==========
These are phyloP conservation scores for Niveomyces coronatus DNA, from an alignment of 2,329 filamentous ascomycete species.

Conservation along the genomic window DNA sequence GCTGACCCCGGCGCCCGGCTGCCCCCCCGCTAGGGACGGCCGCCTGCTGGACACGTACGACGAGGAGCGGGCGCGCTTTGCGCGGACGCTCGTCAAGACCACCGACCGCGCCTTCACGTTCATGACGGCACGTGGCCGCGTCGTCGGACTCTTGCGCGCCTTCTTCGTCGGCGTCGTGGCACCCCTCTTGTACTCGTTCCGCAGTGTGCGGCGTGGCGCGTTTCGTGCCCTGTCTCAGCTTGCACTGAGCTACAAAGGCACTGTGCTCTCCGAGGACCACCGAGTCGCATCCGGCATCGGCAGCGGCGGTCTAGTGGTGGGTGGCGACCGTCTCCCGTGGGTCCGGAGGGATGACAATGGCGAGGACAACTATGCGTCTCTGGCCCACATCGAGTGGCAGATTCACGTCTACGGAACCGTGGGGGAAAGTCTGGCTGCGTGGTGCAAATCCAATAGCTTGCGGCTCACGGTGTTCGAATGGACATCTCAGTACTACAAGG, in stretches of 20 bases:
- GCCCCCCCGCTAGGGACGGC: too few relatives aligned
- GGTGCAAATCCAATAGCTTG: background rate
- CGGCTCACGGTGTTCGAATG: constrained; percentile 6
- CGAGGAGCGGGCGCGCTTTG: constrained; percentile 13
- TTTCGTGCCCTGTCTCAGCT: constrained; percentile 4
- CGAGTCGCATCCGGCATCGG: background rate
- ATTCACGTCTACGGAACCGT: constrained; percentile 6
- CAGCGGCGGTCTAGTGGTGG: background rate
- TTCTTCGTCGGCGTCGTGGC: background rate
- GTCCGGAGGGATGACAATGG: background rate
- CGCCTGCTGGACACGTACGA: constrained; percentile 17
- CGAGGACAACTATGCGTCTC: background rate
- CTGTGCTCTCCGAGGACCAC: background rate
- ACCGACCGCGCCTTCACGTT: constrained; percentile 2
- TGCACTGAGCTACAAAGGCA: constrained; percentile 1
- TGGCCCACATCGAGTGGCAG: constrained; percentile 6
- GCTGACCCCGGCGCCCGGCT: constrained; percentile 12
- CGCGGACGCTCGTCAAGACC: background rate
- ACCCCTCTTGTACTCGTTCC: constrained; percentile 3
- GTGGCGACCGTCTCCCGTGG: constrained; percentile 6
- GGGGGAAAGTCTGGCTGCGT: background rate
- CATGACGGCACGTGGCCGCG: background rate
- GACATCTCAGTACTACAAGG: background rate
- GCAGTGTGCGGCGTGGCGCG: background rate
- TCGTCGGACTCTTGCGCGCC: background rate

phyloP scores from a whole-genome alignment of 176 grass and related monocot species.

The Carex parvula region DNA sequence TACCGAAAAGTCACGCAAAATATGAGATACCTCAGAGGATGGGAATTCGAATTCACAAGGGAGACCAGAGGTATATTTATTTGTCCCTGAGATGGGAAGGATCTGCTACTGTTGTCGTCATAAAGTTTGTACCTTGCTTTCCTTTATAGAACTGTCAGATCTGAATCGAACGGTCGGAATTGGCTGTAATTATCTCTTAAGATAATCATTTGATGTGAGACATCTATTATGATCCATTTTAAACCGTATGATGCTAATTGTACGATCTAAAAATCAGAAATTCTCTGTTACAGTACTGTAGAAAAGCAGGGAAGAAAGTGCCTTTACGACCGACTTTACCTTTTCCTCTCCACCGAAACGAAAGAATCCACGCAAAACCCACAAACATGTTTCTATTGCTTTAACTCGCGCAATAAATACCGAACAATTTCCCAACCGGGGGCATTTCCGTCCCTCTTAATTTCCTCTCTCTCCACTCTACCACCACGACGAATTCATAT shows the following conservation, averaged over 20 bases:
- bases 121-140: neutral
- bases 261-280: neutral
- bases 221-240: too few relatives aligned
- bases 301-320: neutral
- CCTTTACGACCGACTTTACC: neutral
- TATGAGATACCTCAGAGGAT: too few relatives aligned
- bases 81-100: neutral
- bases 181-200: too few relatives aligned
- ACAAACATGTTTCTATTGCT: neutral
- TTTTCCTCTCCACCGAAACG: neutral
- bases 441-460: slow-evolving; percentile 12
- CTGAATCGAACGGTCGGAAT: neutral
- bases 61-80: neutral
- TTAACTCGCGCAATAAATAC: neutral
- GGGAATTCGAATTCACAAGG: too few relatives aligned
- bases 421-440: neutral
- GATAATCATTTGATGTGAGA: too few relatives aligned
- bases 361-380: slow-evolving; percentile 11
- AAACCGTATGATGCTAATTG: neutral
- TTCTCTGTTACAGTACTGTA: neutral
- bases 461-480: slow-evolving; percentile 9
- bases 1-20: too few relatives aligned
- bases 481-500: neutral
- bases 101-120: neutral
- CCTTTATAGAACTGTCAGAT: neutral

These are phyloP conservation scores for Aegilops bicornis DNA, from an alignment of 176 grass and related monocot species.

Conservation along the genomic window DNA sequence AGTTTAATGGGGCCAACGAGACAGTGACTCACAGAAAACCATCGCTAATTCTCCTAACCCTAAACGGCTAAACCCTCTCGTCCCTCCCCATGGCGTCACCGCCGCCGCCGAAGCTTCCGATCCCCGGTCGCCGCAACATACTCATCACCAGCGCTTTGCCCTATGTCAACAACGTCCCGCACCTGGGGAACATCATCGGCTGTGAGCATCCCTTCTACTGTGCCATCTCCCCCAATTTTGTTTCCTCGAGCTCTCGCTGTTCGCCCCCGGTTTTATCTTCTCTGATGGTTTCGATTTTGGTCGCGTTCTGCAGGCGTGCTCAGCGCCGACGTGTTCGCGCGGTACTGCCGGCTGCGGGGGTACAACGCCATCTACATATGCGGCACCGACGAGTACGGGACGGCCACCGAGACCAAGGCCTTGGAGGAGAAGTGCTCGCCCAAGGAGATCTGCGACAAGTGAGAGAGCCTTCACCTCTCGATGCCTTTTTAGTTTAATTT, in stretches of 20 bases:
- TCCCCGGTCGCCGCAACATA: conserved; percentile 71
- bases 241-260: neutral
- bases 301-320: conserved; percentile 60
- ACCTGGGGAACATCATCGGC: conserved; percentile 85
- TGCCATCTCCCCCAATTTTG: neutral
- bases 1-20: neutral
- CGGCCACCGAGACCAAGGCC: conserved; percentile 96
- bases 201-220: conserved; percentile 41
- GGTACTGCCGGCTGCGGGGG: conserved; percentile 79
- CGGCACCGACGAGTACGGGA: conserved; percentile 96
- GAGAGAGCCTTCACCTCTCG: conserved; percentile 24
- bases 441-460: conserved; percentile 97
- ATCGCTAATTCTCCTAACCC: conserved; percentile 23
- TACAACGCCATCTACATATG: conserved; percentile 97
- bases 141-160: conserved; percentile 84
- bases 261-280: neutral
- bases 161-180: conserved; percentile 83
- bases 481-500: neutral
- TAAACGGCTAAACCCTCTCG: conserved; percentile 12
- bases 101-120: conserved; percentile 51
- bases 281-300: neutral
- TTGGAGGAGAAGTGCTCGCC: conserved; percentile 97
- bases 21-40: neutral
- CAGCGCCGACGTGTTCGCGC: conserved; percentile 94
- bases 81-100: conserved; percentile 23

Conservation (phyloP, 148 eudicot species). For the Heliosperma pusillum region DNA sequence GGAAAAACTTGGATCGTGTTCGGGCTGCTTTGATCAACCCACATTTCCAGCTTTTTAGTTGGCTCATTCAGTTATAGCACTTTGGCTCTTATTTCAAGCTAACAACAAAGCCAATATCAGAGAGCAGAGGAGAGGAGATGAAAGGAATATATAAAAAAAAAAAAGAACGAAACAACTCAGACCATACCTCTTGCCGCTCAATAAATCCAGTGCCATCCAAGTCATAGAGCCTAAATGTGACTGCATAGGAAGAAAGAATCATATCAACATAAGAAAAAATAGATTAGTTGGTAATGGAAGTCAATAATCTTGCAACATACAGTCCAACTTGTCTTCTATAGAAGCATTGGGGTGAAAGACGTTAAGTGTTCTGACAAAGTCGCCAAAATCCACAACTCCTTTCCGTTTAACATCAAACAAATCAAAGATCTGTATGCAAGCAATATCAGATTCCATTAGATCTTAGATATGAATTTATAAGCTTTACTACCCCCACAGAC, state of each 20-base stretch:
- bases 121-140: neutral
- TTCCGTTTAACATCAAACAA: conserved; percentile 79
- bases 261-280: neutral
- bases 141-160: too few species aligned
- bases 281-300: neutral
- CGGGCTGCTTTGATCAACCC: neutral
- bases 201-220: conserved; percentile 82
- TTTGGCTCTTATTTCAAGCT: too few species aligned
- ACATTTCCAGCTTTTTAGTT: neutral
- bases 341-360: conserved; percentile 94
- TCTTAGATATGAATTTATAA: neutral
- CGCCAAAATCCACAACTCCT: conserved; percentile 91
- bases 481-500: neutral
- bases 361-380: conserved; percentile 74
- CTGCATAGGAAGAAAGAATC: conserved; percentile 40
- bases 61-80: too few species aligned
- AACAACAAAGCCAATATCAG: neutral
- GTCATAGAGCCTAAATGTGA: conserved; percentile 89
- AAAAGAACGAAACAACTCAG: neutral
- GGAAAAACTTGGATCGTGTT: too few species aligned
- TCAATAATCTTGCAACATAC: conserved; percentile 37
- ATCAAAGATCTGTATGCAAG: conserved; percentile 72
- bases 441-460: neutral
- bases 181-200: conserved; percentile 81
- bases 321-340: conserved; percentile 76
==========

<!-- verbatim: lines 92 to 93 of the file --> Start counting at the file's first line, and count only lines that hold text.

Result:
- bases 341-360: conserved; percentile 94
- TCTTAGATATGAATTTATAA: neutral